Director Kathleen Clarke Horrigan had so much talent to choose from that any of the dancing Gypsies could have flying-kicked their way into the lead role, but Adrian Daeger was wisely chosen for lovely Esmeralda. Though highly regarded among Gypsies, the character is not a part of the Parisian band led by Clopin (Jim Melton), so she doesn’t notice their cruelty to Quasimodo until it is nearly too late. Her kindness then distinguishes her from the other characters, all cruel and selfish except perhaps for the soldier Phoebus (Jacob Hardin), who has become Captain of the Notre Dame cathedral guard.

Melton is superb in what turns out to be more than just a supporting character, as Clopin provides much of the narration. Fortunately, Hardin acts and sings as good as he looks. Pipkins was aptly cast in a central role, as he is fascinating to watch and listen to.

Supporting characters are also excellent, particularly the statues that are our hunchback’s only friends: Gargoyles (Olivia Ash, William Cisneros and Noah Fields) and statues of The Madonna (Tayler Seymour) and a female warrior Saint (Megan Delucanay), possibly Joan of Arc (though a French Catholic hero, not officially a saint at the time). Not wasted as comic relief, these five are Quasimodo’s advisors in the moments he is alone, each from their carved-in-stone perspective.

While the ending is not happy-shiny (potentially a relief or a shock to you, depending on if you preferred the book or the animation), it is quite appropriate and heroic in its own way. I found it satisfying, as it adheres to the musical’s central question, “What makes a monster, and what makes a man?”

And as is typical of “student” productions on central Indiana stages, these actors are no mere kids, having walked – and danced – the boards for maybe a decade in various youth productions. They provide another quality show at Footlite, and a good excuse to go inside from the summer heat. Performances are July 4-7 and 11-14 at 1847 N. Alabama St., near downtown Indianapolis. Call 317-926-6630 or visit www.footlite.org.

New telling of old stories at Footlite

By John Lyle Belden

Footlite Musicals presents the biblical musical “Children of Eden,” which tells stories from the early chapters of Genesis in a loose, storytelling style similar to “Godspell.”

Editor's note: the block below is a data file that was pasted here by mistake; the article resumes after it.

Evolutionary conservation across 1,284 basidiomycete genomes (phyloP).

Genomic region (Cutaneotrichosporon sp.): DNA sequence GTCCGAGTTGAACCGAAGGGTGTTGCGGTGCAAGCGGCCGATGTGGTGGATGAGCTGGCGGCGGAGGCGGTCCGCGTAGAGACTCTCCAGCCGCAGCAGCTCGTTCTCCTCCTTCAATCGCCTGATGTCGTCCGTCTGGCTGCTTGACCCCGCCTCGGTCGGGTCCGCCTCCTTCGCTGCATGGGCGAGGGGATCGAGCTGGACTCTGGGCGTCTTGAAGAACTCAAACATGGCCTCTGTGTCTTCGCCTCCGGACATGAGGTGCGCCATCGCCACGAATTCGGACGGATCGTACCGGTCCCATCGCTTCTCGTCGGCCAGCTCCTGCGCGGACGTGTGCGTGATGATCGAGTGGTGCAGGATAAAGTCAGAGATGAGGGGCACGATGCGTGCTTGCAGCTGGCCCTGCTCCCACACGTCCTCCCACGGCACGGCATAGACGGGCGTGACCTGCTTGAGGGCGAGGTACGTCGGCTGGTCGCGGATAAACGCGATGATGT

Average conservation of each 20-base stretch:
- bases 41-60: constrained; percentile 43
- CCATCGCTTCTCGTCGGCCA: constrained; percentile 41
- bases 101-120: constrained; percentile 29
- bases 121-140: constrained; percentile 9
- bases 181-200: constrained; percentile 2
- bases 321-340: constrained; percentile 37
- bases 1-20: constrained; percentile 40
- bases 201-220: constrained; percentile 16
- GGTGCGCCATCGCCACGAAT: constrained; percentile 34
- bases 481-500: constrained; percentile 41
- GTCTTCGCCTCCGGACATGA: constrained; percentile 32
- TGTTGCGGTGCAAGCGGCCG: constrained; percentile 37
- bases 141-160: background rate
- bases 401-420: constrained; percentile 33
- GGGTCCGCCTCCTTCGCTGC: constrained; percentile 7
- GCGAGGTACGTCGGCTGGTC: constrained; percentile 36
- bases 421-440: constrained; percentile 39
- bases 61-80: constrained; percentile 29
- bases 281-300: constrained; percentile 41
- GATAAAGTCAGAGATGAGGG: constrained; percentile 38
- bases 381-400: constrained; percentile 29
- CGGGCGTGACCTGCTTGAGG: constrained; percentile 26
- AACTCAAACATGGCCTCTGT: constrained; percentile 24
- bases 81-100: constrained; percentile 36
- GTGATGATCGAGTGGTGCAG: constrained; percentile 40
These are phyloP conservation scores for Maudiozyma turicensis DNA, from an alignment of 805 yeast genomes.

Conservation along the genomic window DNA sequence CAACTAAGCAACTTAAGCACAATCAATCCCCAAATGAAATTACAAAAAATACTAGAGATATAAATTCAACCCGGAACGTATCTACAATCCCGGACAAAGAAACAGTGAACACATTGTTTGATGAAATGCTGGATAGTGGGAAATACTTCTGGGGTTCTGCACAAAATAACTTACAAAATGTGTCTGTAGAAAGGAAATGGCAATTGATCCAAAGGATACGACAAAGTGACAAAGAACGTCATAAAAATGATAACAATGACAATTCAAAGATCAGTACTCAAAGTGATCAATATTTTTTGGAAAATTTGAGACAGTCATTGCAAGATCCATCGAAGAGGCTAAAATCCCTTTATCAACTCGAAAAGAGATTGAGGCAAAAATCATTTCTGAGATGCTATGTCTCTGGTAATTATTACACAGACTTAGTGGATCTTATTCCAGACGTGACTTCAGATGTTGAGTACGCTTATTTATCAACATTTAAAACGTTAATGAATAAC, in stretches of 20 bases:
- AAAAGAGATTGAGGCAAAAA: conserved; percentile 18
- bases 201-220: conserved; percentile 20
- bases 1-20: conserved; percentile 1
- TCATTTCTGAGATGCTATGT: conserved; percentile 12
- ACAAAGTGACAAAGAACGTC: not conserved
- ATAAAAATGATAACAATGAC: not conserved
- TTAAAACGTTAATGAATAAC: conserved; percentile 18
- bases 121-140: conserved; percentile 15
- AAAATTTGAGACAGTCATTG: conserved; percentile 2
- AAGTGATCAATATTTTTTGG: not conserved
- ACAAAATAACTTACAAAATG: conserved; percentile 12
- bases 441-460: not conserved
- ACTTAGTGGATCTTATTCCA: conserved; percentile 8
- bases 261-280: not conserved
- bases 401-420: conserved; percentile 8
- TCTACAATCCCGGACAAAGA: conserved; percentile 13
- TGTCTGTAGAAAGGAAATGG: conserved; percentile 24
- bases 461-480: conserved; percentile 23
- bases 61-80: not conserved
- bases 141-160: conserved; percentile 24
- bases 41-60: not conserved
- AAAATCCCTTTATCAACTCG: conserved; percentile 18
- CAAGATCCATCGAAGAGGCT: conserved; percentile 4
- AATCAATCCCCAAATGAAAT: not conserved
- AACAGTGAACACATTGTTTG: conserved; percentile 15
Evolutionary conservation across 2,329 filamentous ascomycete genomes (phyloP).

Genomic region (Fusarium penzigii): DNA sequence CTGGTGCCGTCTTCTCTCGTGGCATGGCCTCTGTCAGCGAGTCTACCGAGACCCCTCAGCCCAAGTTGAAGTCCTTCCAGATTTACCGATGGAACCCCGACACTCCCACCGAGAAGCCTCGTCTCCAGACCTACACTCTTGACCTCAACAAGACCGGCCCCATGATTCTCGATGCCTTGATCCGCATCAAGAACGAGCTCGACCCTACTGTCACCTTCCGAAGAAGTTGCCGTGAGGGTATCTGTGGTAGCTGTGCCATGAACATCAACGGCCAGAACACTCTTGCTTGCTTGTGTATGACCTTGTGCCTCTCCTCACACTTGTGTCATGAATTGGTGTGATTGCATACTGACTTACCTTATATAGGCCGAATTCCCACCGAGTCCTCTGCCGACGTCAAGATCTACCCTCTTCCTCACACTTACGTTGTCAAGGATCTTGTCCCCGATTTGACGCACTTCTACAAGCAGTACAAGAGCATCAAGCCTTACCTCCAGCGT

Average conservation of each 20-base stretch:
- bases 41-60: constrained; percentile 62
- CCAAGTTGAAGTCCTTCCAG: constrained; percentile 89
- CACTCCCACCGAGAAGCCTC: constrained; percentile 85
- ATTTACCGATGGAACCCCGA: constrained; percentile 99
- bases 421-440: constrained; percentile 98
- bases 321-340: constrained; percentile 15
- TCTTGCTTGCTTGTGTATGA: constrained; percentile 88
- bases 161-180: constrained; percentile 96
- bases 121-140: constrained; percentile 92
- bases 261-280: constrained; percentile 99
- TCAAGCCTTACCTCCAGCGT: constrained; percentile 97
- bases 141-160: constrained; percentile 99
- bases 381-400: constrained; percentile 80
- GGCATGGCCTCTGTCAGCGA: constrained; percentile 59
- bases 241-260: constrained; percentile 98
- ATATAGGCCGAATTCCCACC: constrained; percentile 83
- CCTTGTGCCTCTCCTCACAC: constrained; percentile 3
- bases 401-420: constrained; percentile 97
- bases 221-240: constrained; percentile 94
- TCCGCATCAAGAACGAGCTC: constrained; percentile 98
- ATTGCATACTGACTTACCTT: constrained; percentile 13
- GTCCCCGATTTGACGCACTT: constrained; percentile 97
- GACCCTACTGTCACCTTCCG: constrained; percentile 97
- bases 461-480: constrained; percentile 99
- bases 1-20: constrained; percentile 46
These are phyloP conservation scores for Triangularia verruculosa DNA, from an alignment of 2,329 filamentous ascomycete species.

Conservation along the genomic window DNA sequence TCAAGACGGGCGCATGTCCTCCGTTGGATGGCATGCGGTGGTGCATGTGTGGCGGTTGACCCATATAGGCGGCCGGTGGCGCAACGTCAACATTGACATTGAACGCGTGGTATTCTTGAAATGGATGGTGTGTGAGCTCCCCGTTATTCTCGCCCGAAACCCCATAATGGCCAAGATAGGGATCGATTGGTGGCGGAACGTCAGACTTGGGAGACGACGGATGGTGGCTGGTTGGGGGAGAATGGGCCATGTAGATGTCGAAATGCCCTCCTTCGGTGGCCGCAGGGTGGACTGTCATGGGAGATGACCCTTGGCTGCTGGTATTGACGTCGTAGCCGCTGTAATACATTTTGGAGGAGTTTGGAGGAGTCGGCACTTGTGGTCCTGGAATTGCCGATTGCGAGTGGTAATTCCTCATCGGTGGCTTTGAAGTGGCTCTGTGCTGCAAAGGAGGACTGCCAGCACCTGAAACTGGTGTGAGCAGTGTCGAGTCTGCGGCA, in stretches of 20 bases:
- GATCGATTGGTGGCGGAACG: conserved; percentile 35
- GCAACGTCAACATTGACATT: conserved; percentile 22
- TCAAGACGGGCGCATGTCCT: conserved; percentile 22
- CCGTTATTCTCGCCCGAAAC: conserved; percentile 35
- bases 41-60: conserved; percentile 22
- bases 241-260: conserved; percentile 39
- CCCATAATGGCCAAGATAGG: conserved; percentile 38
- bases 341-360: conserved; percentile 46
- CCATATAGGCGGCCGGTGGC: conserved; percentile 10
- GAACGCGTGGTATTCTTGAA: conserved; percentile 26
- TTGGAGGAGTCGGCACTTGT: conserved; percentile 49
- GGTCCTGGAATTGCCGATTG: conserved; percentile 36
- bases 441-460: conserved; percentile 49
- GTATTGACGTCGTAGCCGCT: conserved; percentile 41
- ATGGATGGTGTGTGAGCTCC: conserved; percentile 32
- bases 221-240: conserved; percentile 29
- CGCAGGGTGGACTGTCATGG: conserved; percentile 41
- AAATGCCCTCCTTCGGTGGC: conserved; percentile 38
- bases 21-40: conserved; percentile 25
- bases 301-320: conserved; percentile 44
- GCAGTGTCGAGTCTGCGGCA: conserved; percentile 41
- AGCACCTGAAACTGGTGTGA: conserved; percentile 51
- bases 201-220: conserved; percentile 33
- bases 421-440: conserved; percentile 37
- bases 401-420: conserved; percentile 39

In the Beginning, Father (played by Allen Sledge) commands Creation into being, setting aside a garden he calls Eden for his prize creations, Adam (Mitchell Hammersley) and Eve (Nina Stilabower), where they spend their days in perfect splendor, while Adam names all the animals, and Eve grows increasingly curious about the one tree they are not to eat from.

The familiar story goes from there — but with some variation from the exact wording of scripture. After the Fall, Adam and Eve give birth to Cain and Abel (Katherine Sabens and Amelie Zirnheld as children, later Keane Maddock and Jonathan Krouse). In this telling, Adam believes he can win his way back into the Garden, and forbids his family to wander. But Cain has his sights on the horizon, and in the fight that ensues, tragedy sends him into exile, cursed along with his progeny by Father.

The second act quickly goes through the “begats” and gives a version of the story of The Flood with Hammersley and Stilabower as Noah and his wife, Todd Jackson II as Shem, Krouse as Ham, and Maddock again the nonconformist as Japeth, who chooses servant girl Yonah (Yasmin Schancer), who has the Mark of Cain, as his bride.

The cast also includes about 20 “Storytellers” who help relate the narrative, and portray all manner of animals, as well as wind and water. The Serpent in the Garden takes five of them (Schancer, Shelley Young, Donamarie Kelley, Presley Hewitt and Maggie Lengerich) sharing their sung and spoken lines to mesmerizing effect. The best scene is the “Return of the Animals” to the Ark, with practically everyone getting into the act, miming all sorts of creatures, with the aid of colorful costumes by Chris Grady. Lauren Johnson directs.